Freedom of (Angry) Expression

After the terrible shootings in Arizona, some folks rushed to use the spilled blood as fuel in their political machines. Some hurried to blame the right, especially Sarah Palin and her infamous map of “surveyor symbols.” Others leaped to place the blame on the left.

Among the more reasonable folks and experts the consensus arose that the shooter was motivated by neither the right nor the left. Rather, he seemed to have made his choice under the influence of his own troubled mental states. As such, the blame seems to rest (as it should) primarily on the person who pulled the trigger. This incident did, of course, raise legitimate concerns about various relevant issues such as whether or not more laws should be created in the hopes of preventing another incident like this one.

Some people do, of course, want to pass laws against  speech containing violent rhetoric and images that are suggestive of violence-at least when these are directed at politicians.  The hope is, naturally enough,  that such laws will help prevent future incidents.

Those who traffic in angry rhetoric were quick to angrily denounce such proposals as violating their right to free expression. While I am not in agreement with the angry rhetoric, I do agree that such laws would tend to violate that right. I also contend that such new laws are neither needed nor desirable.

One reason to not add new laws is the obvious fact that actual threats of violence are already against the law. As such, there does not seem to be a compelling need to add new laws to make illegal what is already illegal.

However, some of the suggestions involve laws that go beyond outlawing actual threats. The idea seems to be that new laws should cover vaguely threatening rhetoric and suggestive images.

While this might have some appeal, to expand the laws to restrict expression that might merely be seen as vaguely threatening or suggestive of violence (like cross hairs on a map) would seem to infringe too far into the freedom of expression without adequate justification. After all, restricting the freedom of expression requires justifying that restriction-typically on the basis of harm or potential harm. Something that merely seems threatening or suggestive does not seem to be harmful enough to warrant such a restriction.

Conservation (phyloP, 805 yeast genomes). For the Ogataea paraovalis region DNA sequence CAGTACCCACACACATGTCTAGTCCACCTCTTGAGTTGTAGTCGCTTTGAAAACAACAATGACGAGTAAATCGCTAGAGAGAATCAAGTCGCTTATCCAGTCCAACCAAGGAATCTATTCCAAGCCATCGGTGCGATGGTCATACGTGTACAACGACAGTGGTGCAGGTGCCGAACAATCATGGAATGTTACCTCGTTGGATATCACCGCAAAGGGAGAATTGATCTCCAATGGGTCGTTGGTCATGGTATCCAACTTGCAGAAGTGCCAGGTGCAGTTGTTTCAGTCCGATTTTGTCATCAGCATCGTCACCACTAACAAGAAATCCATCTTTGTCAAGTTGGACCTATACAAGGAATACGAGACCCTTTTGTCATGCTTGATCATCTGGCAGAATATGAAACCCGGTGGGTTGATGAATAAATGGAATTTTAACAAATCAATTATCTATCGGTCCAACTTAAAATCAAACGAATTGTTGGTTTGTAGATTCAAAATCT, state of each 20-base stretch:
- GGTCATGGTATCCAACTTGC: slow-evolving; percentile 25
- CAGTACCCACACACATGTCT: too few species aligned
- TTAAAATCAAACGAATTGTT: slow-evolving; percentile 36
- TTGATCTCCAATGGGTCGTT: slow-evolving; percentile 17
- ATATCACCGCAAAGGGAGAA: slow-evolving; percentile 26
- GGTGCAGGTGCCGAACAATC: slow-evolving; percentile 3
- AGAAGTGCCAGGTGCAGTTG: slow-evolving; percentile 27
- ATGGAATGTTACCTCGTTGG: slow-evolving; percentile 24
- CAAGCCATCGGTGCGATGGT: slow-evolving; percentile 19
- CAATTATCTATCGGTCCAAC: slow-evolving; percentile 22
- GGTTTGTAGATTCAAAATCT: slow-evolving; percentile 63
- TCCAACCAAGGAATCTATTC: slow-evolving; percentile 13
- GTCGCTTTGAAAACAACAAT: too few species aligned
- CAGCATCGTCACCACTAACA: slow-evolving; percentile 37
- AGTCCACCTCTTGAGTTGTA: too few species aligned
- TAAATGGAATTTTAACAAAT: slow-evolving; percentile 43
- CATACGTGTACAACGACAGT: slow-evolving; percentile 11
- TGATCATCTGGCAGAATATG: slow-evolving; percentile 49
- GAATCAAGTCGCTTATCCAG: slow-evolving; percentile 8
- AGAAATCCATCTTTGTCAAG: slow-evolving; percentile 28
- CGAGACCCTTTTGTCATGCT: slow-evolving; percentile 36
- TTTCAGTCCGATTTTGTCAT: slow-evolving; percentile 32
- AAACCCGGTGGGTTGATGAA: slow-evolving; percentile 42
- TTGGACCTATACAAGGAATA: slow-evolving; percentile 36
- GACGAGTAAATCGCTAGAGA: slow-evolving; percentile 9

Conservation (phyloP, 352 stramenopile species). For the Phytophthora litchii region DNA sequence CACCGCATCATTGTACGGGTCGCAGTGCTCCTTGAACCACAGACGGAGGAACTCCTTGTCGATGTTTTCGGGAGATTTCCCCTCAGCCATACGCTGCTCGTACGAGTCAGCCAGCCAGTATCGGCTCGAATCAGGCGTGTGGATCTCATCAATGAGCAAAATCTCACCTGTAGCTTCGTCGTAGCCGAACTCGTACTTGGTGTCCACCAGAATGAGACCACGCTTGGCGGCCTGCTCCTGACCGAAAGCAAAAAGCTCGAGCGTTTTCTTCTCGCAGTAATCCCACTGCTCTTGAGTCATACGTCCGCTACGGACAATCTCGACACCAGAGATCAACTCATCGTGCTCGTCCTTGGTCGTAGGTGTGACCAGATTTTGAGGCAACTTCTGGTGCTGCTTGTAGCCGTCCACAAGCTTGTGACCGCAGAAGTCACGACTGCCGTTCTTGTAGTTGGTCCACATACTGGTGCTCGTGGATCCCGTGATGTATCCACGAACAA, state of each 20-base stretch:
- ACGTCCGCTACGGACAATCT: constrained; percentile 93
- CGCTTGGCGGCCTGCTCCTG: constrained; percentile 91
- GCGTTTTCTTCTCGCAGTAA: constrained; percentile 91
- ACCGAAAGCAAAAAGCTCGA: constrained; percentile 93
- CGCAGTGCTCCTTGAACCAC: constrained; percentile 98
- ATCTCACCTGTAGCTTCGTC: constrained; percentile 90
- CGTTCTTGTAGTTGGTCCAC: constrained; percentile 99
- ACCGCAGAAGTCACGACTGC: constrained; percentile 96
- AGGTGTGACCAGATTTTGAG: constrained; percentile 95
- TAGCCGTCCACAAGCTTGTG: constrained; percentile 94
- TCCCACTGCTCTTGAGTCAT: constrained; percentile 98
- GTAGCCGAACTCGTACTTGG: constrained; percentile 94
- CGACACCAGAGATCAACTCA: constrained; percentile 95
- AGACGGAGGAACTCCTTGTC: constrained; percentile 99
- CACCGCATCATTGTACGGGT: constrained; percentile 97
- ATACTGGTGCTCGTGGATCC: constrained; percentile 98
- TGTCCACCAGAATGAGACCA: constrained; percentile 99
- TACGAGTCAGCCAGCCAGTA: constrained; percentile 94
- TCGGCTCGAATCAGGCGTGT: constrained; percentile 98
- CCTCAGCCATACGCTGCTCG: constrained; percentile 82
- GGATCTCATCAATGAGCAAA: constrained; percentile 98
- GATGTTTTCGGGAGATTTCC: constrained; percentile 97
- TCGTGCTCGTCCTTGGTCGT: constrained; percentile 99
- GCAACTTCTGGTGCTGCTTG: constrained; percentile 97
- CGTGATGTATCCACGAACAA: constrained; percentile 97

These two points could be combined into something of a dilemma: if an act of expression is an actual threat, then it is already covered by existing laws and hence no new law is needed. If an act of expression cannot be classified as an actual threat, then it would seem to be protected by the freedom of expression and hence no new law is needed. Thus, there would seem to be no need for new laws in this area.

There is also the practical concern that laws vague enough to cover what is vaguely threatening or suggestive of violence could easily be misused by politicians against their opponents and critics. This would, as some have said, have a chilling effect on free speech.

In light of these reasons, it would seem that no new restrictions on expression should be made into laws. This, oddly enough, puts me in agreement with folks who want to continue to use angry and violent political rhetoric. However, I do disagree with them in a key way.

While I do agree that people should be free to spew hateful rhetoric that does not cross over into actual threats and incitements to violence, I also believe that people should tone down the violent rhetoric and the anger. At the very least, people should consider whether their anger is proportional to reality. Political discussion and the general good are not well served by vitriol. They are not aided by disproportionate anger. They are not enhanced by rage. While we do have disagreements, we should remember that we are not blood enemies and that we can discuss our differences in a rational way, free of allusions to violence. Before sputtering in rage, we should think of those people lying dead on the tar and temper our words. After all, their blood shows us the true fruits of hatred and rage.

My point is, of course, that there is an important distinction between what people should be allowed to express and what they should choose to express. To use an analogy, there should be no law that forbids spouses from referring to each other as “whore”, “sh@thead” and so on. However, spouses really should not use such language with each other. Likewise for the angry rhetoric-people have the right to use it, but they should really consider not doing so.

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